sound onward forever. Corresponding with this stupendous order of events, we are endowed with a faculty of mind, by which we can recognize and appreciate our power over the fortunes and destinies of distant times. By the aid of this faculty, we can see that whatever we undertake and prosecute, with right motives and on sound principles, will not return to us void, but will produce its legitimate fruits of beneficence. On this faculty, then, as on eagles' wings, let us soar beyond the visible horizon of time; let us survey the prospect of redoubling magnificence, which, from age to age, will open and stretch onward, before those whose blessed ministry it is to improve the condition of the young; let our thoughts wander up and down among the coming centuries, and partake, by anticipation, of the enjoyments which others shall realize. If we ever seem to be laboring in vain,—if our spirits are ever ready to faint, amid present obstruction and hostility,then, through this faculty of discerning what mighty results Nature and Providence will mature from humble efforts, let us look forward, in faith, and we shall behold this mighty cause emerging from its present gloom and obscurity, expanding and blossoming out into beauty, and ripening into the immortal fruits of wisdom and holiness; and as we gaze upon the glorious scene, every faculty within us shall be vivified, and endued with new and unwonted energy.

What, then, though our words and deeds seem now to be almost powerless and hopeless; what though bands of noble followers should rise up in our places, to be succeeded again and again by others, whose labors and sacrifices shall seem to fall and perish like the autumnal leaves of the forest; yet, like the annual shedding of that foliage, which, for uncounted centuries, has been gradually deepening the alluvium, throughout

the vast solitudes of the Mississippi valley, increasing its depth and its richness, so shall the product of our labors accumulate in value and in amount, until, at last, beneath the hand of some more fortunate cultivator, it shall yield more abundant harvests of excellence, and righteousness and happiness, than had ever before luxuriated in the "seed-field of Time."

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I PROPOSE, in the following lecture, to consider the expediency of establishing a School Library in the several School Districts of the State.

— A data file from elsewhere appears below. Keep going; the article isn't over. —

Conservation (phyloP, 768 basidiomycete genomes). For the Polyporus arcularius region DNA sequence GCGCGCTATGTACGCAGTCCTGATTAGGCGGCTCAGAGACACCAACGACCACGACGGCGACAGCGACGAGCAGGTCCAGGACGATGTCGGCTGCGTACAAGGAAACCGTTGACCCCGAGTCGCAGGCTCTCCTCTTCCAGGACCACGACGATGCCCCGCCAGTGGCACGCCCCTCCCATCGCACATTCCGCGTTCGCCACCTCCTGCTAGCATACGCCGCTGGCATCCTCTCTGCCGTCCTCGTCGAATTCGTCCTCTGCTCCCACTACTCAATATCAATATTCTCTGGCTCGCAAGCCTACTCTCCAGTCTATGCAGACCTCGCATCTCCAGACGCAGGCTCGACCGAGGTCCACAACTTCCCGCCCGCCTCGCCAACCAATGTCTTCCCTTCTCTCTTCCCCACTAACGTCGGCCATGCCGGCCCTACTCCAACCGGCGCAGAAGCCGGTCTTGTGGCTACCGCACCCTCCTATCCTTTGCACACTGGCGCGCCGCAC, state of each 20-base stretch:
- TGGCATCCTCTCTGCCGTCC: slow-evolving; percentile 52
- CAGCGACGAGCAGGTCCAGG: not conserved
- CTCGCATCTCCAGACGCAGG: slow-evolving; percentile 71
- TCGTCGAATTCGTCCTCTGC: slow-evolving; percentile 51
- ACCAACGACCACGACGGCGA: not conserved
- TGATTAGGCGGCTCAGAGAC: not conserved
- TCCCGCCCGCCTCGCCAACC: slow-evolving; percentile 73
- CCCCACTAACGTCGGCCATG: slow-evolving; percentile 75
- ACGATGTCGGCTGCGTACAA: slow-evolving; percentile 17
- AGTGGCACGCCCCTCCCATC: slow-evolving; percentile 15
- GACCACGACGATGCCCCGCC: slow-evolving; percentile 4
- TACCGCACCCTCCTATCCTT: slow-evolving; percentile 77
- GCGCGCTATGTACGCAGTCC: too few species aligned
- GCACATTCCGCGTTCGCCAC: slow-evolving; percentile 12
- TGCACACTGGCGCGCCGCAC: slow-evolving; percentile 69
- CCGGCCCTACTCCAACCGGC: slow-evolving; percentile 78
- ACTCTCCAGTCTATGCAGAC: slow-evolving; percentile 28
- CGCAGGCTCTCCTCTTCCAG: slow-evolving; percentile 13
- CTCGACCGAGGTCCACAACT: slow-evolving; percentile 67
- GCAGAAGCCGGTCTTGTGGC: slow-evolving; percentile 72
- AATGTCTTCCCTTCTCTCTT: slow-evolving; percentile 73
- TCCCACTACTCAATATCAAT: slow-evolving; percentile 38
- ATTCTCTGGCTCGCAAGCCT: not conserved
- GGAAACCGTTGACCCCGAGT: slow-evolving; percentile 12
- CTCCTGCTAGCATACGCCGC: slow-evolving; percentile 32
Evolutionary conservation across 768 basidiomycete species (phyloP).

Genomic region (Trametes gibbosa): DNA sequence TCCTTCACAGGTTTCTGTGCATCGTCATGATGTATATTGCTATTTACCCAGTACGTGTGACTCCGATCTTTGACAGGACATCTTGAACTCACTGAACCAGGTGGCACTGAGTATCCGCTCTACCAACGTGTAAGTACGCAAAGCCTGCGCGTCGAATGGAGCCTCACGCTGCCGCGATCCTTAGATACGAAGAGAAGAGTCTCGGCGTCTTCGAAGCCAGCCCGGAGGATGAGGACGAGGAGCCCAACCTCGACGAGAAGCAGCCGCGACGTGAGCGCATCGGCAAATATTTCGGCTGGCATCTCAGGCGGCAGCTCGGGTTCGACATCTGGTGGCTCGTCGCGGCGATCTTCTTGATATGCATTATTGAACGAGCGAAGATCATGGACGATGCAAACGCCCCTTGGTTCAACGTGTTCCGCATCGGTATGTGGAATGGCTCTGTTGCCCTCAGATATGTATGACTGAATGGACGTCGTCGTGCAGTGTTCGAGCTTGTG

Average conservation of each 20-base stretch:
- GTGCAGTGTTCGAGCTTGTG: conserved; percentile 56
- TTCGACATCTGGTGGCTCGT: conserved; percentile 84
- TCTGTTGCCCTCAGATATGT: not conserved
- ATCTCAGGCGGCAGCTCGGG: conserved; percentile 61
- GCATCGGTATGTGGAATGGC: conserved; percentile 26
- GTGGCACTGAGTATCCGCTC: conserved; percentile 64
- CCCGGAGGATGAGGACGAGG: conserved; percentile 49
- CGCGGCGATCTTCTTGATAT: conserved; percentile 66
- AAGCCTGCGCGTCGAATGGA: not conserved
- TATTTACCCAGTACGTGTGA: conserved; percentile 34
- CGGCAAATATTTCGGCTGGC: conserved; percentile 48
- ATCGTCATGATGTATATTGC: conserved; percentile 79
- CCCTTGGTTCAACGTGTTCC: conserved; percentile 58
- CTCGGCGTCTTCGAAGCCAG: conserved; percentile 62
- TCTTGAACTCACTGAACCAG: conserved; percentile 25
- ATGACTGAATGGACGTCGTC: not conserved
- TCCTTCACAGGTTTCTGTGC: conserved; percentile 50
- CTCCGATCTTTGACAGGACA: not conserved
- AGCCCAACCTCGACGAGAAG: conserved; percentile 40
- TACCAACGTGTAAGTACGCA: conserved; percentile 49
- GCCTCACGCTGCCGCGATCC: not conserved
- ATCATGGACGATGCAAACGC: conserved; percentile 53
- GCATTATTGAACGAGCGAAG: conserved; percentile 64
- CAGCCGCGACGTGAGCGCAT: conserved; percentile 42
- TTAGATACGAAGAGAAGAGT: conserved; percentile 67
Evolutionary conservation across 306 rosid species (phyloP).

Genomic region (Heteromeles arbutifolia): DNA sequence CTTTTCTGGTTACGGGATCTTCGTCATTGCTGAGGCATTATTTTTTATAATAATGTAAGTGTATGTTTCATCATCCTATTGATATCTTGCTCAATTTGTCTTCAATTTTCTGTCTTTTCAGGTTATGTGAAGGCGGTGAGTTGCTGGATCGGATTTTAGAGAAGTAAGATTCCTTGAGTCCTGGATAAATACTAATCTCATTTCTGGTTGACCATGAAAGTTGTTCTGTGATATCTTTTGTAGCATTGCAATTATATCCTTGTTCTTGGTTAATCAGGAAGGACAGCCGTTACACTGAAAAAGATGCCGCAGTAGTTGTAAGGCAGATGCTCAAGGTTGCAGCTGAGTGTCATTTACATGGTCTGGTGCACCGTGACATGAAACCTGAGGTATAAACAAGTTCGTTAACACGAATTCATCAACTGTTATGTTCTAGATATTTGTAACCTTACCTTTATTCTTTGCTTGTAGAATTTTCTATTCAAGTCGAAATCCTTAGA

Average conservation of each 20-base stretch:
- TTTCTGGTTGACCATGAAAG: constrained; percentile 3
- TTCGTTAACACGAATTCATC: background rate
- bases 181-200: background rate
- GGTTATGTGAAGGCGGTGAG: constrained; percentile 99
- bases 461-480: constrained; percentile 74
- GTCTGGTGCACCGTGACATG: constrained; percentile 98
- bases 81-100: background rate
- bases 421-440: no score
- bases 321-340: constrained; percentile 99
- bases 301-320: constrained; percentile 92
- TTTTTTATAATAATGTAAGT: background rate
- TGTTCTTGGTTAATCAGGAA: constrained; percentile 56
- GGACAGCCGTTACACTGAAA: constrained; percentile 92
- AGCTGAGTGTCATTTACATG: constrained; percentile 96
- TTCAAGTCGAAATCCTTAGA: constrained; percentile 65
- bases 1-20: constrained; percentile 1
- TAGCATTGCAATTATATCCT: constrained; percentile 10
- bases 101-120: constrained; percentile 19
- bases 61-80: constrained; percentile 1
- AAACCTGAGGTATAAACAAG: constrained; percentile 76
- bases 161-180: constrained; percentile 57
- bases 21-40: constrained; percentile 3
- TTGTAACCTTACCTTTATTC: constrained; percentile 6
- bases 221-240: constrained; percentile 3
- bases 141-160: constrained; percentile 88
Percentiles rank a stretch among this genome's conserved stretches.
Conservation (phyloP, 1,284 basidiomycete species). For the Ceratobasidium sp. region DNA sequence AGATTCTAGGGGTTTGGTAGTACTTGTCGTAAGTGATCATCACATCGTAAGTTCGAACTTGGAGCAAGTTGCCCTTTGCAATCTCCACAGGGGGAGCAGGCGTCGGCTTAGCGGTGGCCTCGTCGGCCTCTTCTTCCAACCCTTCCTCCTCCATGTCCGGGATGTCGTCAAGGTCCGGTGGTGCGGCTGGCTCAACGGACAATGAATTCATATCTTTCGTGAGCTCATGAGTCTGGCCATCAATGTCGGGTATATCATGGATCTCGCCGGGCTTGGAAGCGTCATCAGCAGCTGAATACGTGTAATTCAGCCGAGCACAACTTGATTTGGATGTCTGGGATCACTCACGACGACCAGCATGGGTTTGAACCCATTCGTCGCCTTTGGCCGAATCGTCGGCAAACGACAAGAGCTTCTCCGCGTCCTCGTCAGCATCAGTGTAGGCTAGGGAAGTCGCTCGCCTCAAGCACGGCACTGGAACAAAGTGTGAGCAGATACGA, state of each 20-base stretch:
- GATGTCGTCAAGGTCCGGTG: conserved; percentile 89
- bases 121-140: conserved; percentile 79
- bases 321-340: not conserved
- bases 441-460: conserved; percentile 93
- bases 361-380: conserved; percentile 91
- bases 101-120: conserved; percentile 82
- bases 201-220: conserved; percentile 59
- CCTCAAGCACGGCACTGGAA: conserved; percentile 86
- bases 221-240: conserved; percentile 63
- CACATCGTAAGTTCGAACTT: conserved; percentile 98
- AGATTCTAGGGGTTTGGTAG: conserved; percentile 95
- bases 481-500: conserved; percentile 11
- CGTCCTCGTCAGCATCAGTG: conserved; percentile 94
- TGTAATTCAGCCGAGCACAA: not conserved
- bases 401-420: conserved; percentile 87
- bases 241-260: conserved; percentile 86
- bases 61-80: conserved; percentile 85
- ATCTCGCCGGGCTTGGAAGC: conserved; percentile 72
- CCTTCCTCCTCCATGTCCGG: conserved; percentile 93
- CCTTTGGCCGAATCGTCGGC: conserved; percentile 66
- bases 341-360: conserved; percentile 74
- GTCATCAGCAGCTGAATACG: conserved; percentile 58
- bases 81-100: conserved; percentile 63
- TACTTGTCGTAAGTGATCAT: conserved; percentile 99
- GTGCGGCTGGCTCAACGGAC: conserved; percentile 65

The idea of a Common School Library is a modern one. It originated in the State of New York. In the year 1835, a law was 'passed by the Legislature of that State, authorizing its respective school districts to raise, by tax, the sum of twenty dollars the first year, and ten dollars in any subsequent year, for the purchase of a Common School Library. No inducement was held out to the districts to make the purchase, but only a mere power granted; and the consequence was, that for three years this law remained almost a dead letter upon the pages of the statute book. But in the year 1838, Governor Marcy, in his inaugural address to the Legislature, recommended the appropriation of a part of the income of the United States deposit fund, or surplus revenue, (so called,) to this object. The recommendation was adopted, and the sum of $55,000 for three years, was set apart to be applied by the districts to the purchase of a District School Library. The towns were also required to raise an equal sum, to be united with the former, and to be applied in the same way.*

* By a law of 1839, this provision for three, was extended to five years; and by a law of 1843, it was made perpetual, with the following modifications: Whenever the number of children in a district, between

How much more does such an act of permanent usefulness redound to the honor of a Governor or a Legislature, than those party contests which occupy so much of public attention for a few days or months, but are then forgotten, or are only remembered to be lamented or condemned!

By the law of April 12, 1837, the Legislature of Massachusetts authorized each school district in the State to raise, by tax, a sum not exceeding thirty dollars for the first year, and ten dollars for any subsequent year, for the purchase of a library and apparatus for the schools. Few districts, however, availed themselves of this power; and, up to the close of the year 1839, there were but about fifty libraries in all the Common Schools of Massachusetts.

Being convinced of the necessity, and foreseeing the benefits, of libraries in our schools, I submitted to the Board of Education, on the 27th day of March, 1838, a written proposition on that subject. In that communication it was proposed that the Board itself should take measures for the preparation of such a Common School Library, as should be adapted to the wants of the schools, and should at the same time be free from objection on account of partisan opinions in politics, or sectarian views in religion. I had been led to suppose that one of the principal reasons why so few libraries had been purchased, under the law of 1837, was the jealousy entertained against each other, by members of different political parties and of different religious denominations. Though

the ages of five and sixteen years, exceeds fifty, and the number of volumes in the library shall exceed one hundred and twenty-five; or when the number of children in a district, between the same ages, is fifty, or less, and the number of volumes belonging to the library shall exceed one hundred, then the district may appropriate the whole, or any part of its distributive share of the "library money” “to the purchase of maps, globes, blackboards, or other scientific apparatus, for the use of the school."

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